United States spy agency Central Investigation Agency has been operating a secret drone-base from Saudi Arabia for the last two years to conduct lethal strikes against the Yemen-based terror outfit -- Al Qaeda in the Arabian Peninsula.
A drone flown from there was used in September 2011 to kill Anwar al-Awlaki, a US-born cleric who was alleged to be the AQAP's external operations chief, according to a report.
US media have known of its existence since then, but have not reported it.
Explaining their position, top Obama administration officials had said they were concerned that disclosure would undermine operations against the AQAP. They said the move also may damage counter-terrorism collaboration with Saudi Arabia, a close US ally.
The US military pulled out virtually all of its soldiers from Saudi Arabia in 2003, having stationed between 5,000 and 10,000 troops in the Gulf nation after the 1991 Gulf war. However, the location of the secret drone base was not revealed.
Construction was ordered after a December 2009 cruise missile strike in Yemen, the New York Times reported. It was the first strike ordered by the Obama administration, and ended in disaster, with dozens of civilians, including women and children, killed.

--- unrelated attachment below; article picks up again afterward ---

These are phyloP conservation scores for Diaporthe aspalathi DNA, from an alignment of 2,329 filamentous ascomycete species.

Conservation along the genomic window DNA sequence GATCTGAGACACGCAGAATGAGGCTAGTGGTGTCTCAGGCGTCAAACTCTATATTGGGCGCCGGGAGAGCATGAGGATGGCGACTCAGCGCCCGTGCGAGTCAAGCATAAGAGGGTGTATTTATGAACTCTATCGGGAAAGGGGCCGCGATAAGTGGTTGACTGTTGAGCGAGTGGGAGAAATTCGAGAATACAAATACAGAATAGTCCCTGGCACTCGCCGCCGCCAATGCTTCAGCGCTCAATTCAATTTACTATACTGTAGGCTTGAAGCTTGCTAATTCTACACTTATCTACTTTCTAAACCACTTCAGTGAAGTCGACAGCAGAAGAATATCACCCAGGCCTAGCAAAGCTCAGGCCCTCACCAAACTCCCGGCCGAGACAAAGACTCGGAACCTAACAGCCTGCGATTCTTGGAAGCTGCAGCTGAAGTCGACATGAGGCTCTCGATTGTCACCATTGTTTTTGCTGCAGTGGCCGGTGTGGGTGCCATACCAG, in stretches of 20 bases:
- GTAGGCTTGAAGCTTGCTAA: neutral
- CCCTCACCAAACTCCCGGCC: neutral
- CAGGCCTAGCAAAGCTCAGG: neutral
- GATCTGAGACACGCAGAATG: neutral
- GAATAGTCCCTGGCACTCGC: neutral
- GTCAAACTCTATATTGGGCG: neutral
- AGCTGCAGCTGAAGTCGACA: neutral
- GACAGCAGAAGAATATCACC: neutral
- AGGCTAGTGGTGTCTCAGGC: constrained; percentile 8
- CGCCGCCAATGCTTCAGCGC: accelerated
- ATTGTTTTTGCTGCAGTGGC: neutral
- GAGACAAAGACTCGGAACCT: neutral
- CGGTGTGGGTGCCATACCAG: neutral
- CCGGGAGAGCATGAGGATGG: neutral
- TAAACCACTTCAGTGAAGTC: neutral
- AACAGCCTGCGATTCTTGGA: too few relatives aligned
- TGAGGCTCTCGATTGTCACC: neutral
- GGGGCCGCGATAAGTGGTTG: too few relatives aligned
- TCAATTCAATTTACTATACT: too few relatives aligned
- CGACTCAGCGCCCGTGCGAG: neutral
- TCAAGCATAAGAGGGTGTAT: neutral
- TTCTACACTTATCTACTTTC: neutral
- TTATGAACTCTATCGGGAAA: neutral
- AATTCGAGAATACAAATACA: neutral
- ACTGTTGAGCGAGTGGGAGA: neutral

US officials told the Times that the first time the CIA used the secret facility was to kill Awlaki.
Since then, the CIA has been "given the mission of hunting and killing 'high-value targets' in Yemen" -- the leaders of AQAP who government lawyers had determined posed a direct threat to the US -- the officials added.
Three other Americans, including Awlaki's 16-year-old son, have also been killed in US strikes in Yemen, which can reportedly be carried out without the permission of the country's government.
Kristian Coates-Ulrichsen, an expert on Gulf politics at the London School of Economics, said Saudi anxieties about the growing threat of the AQAP would have been behind the government's decision to allow the US to fly drones from inside the kingdom.
"The Saudis see the AQAP as a very real threat to their domestic security," Kristian told the BBC.